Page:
Our final question comes from David Olkovetsky from Jefferies.

David J. Olkovetsky - Jefferies LLC, Fixed Income Research

First, how much availability is there on the revolver, currently? Are there any LCs on it?

Scott F. Stephens

There are some, David. It's approximately $85 million that we would consider freely available.

David J. Olkovetsky - Jefferies LLC, Fixed Income Research

Okay. And then presumably, given the cash inflow that you guys are anticipating in the back half of the year from inventory, would you expect that the revolver remains largely undrawn for the rest of the year?

Scott F. Stephens

Yes. Specifically, we would expect it to be completely undrawn or 0.

David J. Olkovetsky - Jefferies LLC, Fixed Income Research

Okay. And then you guys mentioned a little bit about the oil & gas side of the business. So I thought I'd look at the rig counts. The North American rig count typically grows in the second half of the year but that's mostly due to Canadian rigs, whereas U.S. has been sort of flat the last couple of months. Are you anticipating a -- or actually, can you just remind me, how much of the tube supply business is outside of the U.S.? I just can't remember.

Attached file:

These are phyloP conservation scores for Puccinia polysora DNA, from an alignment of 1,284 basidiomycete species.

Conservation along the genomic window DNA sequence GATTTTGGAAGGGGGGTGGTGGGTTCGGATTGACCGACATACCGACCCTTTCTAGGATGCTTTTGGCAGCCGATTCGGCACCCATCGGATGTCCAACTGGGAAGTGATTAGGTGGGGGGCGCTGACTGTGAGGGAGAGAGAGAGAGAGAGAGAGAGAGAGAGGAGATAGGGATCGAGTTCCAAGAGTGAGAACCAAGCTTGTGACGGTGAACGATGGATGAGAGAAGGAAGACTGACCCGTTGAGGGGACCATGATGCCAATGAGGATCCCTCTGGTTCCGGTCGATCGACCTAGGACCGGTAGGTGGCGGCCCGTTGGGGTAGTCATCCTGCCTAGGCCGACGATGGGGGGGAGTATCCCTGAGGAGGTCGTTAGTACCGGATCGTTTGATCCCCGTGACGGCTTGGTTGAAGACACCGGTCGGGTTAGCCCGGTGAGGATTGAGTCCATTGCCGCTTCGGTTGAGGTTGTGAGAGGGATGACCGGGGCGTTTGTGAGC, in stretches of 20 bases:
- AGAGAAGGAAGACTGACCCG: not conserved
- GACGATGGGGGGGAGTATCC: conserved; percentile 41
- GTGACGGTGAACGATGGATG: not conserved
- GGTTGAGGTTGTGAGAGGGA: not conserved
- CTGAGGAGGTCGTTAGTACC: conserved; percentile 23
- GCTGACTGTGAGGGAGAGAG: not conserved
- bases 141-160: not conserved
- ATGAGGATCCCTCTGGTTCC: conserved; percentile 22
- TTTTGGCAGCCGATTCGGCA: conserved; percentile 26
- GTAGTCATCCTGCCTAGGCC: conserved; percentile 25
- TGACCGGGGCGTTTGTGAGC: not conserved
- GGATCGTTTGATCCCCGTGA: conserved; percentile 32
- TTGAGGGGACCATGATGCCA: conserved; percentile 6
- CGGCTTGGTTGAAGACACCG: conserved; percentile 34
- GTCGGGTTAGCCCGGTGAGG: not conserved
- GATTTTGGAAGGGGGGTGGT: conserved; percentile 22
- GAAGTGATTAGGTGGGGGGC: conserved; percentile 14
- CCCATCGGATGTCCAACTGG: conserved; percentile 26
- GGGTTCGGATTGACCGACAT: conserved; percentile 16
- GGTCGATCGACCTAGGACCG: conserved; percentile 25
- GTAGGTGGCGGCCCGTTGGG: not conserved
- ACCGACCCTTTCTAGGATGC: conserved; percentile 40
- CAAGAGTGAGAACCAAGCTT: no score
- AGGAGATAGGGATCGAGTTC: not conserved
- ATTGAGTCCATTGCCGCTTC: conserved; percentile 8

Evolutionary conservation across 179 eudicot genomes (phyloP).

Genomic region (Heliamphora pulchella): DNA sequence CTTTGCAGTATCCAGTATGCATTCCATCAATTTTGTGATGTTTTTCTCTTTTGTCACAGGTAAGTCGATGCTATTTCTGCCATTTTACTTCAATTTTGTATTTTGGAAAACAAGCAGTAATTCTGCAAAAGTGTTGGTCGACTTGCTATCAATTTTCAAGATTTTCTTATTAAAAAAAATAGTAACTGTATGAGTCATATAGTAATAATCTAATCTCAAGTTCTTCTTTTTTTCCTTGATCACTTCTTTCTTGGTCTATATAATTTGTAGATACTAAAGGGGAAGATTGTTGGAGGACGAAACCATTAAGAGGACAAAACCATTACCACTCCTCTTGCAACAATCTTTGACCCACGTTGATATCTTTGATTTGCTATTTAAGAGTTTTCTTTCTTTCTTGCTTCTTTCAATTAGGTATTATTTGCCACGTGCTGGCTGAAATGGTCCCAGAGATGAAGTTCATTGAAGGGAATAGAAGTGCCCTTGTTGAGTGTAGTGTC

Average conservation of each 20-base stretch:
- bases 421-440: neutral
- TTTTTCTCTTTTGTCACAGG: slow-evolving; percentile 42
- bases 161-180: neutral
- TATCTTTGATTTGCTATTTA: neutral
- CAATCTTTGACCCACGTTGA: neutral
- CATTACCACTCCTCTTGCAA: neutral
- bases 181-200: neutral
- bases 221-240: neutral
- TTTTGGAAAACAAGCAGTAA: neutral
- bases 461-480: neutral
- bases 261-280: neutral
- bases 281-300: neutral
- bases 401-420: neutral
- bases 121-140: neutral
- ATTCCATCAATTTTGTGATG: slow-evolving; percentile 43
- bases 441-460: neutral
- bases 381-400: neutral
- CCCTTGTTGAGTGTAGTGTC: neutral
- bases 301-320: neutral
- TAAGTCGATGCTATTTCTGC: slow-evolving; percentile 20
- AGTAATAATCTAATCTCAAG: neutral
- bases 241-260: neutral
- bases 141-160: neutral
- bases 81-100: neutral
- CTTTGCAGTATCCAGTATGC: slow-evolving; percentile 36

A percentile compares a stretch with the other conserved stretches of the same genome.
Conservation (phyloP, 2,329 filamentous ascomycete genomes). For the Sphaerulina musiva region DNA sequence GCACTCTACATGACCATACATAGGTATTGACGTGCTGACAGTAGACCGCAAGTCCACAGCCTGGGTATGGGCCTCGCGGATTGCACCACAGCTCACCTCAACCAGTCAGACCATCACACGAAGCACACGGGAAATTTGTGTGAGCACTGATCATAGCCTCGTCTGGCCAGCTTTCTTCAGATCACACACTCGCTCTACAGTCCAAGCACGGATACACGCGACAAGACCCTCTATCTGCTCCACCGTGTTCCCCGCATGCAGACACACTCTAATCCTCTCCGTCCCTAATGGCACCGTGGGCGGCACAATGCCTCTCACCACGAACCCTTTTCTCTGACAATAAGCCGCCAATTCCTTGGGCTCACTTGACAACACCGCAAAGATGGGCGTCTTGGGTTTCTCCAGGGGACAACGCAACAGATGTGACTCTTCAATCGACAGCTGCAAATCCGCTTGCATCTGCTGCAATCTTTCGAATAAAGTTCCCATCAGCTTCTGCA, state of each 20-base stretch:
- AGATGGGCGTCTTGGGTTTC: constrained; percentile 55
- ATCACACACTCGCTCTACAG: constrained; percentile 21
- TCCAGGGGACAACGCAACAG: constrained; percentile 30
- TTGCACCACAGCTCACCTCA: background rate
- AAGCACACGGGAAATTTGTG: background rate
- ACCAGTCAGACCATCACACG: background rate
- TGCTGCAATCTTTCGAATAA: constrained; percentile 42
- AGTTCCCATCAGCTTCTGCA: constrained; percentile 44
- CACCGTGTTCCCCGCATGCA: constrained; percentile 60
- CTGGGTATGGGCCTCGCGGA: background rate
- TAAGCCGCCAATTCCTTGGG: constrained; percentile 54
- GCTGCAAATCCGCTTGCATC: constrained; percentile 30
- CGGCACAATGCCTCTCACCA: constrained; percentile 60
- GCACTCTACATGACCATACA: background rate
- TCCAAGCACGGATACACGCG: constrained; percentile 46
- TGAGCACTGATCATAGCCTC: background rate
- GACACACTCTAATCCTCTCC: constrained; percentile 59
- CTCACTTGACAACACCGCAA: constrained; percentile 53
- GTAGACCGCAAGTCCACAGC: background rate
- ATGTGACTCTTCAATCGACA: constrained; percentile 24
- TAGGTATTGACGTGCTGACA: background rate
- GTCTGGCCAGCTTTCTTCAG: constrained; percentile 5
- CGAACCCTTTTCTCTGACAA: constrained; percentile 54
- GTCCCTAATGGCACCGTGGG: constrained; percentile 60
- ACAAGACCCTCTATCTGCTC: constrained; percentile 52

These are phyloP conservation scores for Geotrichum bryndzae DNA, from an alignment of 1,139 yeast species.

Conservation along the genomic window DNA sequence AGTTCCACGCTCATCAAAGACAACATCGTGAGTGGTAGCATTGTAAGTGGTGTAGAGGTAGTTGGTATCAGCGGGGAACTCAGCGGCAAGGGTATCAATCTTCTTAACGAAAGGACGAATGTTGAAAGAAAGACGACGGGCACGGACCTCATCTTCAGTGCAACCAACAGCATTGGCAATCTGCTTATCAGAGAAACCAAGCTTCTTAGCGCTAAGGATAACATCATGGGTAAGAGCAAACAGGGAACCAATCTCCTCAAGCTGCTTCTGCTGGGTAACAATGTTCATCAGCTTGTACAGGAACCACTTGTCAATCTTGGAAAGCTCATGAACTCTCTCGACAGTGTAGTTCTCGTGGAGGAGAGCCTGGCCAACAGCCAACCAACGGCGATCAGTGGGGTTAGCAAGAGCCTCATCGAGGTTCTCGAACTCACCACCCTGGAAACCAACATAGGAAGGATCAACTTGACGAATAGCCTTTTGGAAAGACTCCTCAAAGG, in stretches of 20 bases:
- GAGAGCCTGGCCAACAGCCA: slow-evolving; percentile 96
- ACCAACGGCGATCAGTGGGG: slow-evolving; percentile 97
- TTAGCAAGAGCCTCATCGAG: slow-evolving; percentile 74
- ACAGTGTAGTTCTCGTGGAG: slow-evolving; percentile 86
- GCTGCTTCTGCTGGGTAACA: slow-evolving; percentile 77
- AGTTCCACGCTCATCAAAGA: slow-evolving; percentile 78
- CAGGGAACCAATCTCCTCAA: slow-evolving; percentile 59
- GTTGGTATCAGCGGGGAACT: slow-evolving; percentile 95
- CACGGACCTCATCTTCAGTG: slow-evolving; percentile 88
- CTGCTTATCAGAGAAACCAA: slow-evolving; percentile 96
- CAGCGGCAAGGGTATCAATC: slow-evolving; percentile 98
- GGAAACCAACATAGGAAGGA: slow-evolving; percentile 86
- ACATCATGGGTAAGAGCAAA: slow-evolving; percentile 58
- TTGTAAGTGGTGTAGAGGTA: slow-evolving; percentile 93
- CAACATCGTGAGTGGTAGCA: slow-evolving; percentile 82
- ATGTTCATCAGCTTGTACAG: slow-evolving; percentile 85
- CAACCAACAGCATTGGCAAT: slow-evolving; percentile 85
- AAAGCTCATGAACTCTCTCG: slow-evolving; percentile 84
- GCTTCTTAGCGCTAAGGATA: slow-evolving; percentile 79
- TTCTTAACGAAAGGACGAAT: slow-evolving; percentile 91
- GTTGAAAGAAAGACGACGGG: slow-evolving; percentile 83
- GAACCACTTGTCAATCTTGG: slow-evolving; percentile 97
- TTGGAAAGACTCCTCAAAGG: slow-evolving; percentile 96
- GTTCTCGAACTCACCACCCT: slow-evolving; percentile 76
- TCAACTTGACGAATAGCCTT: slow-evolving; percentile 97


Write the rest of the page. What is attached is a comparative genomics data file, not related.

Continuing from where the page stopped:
Scott F. Stephens

Substantially, all of it's domestic. I mean, at least in terms of where the product is shipped and machined and where the products are made, it's predominantly domestic. A lot of it goes offshore after it's machined. But it's predominantly sort of 80-plus percent of domestic business.

David J. Olkovetsky - Jefferies LLC, Fixed Income Research